Cardinal Re remembers his years working for the Polish pope, and what he learned from watching him.
Cardinal Re was a direct witness of the 26 and a half years of Pope John Paul II’s pontificate, and he revealed Wojtyla’s secret for making difficult decisions: “He prayed for a long time.”
Cardinal Re recounted some episodes of the saint’s spiritual life, and said that the Polish pope considered the “needs of the human spirit” to be no less important than those of the body.
When at various moments of the day, such as during meals, the pope discussed important projects, problems, etc, and wasn’t able to reach an adequate decision, then he would always conclude: “We need to pray even more so that the Lord will illuminate us regarding this problem, so that the hand of God will come to our aid.”
Cardinal Re, who was the personal secretary of the Substitute for General Affairs of the Secretary of State from 1971 to 1977, talked about an urgent case that was being discussed in depth during meetings of the oldest dicastery of the Roman Curia.
The pope had already listened to various opinions, and it seemed that a good response to the problem was in sight. Then, the advisors to the Successor of Peter asked him if they could publish his decision. “No, no,” said Wojtyla, “I still need to pray a bit more about this matter.”
Cardinal Re was named Secretary of the Congregation for Bishops in 1987, and remembered another anecdote that illustrated John Paul II’s spiritual criteria when it came to making a definitive decision regarding a matter that would affect the lives of thousands of the faithful, such as the naming of a bishop.
“I remember a plenary meeting of the congregation, in which the bishops’ votes were divided evenly: 50% and 50%. Some were in favor of the first candidate, and others inclined more towards the second. Both candidates were excellent based on adherence to tradition, knowledge of the place, and experience.”
“We told him everything he needed to know, and Pope John Paul II took the papers in his hands. It was Saturday night, and he told me, ‘Monday morning I will celebrate Mass for these intentions, and then I will reach a decision.’ I don’t know why he didn’t tell me he would do it on Sunday, a day on which he would also celebrate Mass, but I think it was probably because he already had a long list of intentions,” Cardinal Re explained.
The weekend passed, he recounted, and “Monday, in the afternoon, Cardinal Dziwisz (the pope’s secretary) gave me the papers from the pope with the name of the bishop written down, as he had promised.”
Cardinal Re also remembered the pope’s pilgrimage to the Marian shrine of Mentorella, one of the oldest shrines in Italy and Europe, on October 29, 1978. There, the pope told the world that “the pope’s primary task is to pray.”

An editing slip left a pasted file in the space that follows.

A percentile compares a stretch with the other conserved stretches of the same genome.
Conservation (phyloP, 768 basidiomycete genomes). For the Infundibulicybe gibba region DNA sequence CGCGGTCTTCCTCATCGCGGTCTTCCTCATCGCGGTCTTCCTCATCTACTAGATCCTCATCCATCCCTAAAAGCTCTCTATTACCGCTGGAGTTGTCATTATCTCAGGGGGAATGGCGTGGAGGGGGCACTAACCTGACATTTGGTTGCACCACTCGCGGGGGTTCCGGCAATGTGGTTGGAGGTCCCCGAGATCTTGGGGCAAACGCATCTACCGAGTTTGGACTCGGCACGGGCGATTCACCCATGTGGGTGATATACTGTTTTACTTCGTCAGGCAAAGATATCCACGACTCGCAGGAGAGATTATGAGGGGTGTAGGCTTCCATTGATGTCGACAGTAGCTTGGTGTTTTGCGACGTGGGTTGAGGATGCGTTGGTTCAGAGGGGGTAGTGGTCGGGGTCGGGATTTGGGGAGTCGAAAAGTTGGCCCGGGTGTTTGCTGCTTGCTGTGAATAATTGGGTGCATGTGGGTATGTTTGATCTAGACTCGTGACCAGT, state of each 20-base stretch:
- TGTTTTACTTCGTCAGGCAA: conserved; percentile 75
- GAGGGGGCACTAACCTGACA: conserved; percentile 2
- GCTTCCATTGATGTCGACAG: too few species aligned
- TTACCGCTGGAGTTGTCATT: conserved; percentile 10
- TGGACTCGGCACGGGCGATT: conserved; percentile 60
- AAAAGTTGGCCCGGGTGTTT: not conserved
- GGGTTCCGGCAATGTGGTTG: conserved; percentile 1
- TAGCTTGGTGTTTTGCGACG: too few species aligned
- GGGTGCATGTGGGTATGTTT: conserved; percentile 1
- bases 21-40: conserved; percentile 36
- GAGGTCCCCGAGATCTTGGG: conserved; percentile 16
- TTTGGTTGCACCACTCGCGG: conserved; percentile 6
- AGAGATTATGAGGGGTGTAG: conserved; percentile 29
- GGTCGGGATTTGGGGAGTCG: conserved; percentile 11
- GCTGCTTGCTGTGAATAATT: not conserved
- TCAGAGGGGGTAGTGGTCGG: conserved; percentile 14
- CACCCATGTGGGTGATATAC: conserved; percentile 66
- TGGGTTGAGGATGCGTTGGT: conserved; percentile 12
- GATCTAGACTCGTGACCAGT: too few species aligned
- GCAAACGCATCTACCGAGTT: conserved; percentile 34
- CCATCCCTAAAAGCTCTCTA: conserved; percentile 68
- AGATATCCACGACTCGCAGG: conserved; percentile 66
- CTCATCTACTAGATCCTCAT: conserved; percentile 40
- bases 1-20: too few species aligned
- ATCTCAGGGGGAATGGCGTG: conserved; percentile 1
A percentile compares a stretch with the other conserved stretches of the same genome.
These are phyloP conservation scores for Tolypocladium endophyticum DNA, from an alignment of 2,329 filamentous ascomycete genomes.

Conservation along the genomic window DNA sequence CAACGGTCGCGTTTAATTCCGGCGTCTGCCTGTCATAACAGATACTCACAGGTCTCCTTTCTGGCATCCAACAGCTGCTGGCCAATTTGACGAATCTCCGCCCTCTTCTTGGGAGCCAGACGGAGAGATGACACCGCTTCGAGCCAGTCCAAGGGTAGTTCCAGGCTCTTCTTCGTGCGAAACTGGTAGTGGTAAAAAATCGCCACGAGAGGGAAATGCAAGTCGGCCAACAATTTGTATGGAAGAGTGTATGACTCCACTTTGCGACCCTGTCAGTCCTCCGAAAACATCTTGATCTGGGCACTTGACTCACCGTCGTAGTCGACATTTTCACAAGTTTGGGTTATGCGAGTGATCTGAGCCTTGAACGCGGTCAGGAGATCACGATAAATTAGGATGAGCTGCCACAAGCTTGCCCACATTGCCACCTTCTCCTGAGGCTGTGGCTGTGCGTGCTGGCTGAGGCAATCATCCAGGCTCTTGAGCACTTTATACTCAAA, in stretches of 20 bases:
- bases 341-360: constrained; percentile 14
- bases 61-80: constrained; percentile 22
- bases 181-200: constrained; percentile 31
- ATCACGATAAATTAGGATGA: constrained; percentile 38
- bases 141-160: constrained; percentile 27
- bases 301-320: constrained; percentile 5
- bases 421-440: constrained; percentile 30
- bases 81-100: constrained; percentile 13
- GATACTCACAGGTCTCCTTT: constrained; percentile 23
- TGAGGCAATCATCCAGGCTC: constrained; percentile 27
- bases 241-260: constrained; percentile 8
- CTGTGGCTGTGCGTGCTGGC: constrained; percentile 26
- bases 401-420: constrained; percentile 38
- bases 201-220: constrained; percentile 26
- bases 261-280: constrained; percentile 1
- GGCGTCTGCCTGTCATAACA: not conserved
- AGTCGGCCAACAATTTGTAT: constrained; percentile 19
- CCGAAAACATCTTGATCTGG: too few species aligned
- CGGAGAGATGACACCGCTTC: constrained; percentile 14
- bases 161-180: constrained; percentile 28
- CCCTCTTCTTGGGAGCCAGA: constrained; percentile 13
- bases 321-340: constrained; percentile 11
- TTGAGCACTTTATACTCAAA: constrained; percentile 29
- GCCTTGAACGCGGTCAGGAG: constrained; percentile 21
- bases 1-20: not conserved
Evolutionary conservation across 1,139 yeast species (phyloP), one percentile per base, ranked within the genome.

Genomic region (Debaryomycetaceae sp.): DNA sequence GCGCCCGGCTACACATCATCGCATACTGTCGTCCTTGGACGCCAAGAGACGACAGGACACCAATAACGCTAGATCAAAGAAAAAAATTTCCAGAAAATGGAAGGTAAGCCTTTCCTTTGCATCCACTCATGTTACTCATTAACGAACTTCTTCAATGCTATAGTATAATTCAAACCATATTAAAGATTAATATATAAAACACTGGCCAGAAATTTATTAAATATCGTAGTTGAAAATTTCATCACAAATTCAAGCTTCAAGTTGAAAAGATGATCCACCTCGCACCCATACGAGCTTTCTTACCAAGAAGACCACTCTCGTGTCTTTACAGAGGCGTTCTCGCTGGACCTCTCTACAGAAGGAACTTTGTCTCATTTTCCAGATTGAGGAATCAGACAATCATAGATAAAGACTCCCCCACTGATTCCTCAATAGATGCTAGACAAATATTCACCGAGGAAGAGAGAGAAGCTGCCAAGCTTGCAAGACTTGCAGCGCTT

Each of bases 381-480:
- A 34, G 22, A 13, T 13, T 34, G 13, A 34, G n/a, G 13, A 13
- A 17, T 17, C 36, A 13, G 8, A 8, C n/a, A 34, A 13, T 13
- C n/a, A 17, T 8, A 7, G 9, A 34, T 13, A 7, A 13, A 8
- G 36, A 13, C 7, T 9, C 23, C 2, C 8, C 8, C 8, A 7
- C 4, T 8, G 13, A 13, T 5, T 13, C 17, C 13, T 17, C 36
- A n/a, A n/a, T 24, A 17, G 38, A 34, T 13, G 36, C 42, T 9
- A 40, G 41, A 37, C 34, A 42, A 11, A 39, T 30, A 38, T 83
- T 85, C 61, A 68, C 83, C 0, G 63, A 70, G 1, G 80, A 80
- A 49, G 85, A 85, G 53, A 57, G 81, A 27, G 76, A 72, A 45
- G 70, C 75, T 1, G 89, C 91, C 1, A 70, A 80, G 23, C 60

Since the inauguration of the Second Vatican Council, the future John Paul had had the opportunity to stay in Rome on several occasions, whether for conciliar work or for other tasks entrusted to him by Pope Paul VI. At that time, he loved to visit the Mother of Grace, 46 miles from the Vatican, a shrine “hidden among mountains that attracted me in a special way,” he said.
Thus, during his days in Rome, while praying before the Virgin, a “hunger for prayer” grew within Wojtyla in order to do the will of God, especially during that decisive moment for the Church in the world.
Cardinal Re quoted the words of the pope during that pilgrimage. “Prayer, which expresses in various ways man’s relationship with the living God, is also the first task and almost the first announcement of the pope, just as it is the first condition of his service in the Church and in the world.”
Cardinal Re acknowledged the coherence between the pope’s words and deeds. “The pope prayed to discover his deepest thoughts, and was convinced that the first thing he had to do was to ask God for help so he could then make a decision, doing God’s will in solving a problem. ”
“Lastly, John Paul II was a mystic, and that could be deduced when we his collaborators saw him when he went hiking outdoors, in a beautiful country location, when we had to leave him alone so he could pray and contemplate the landscape. That’s when we could see that he was a mystic.”
Cardinal Re commented on the book published by the Vatican’s publishing house, Christ, the Church and the World (Cristo, la Chiesa e il mondo, published in Italian), which contains previously unpublished catecheses by the then-Archbishop of Krakow (1965), Wojtyla “emphasizes the fact that without Christ we cannot understand the world, nor can we embrace the mystery of man.”
He also shared the fact that “every catechesis is preceded by a phrase in Latin, a prayer. A prayer that is not related to the text that it introduces.” In this way, “he wanted each page to be an act of prayer so that, before beginning the reading, a thought would be directed to God.”
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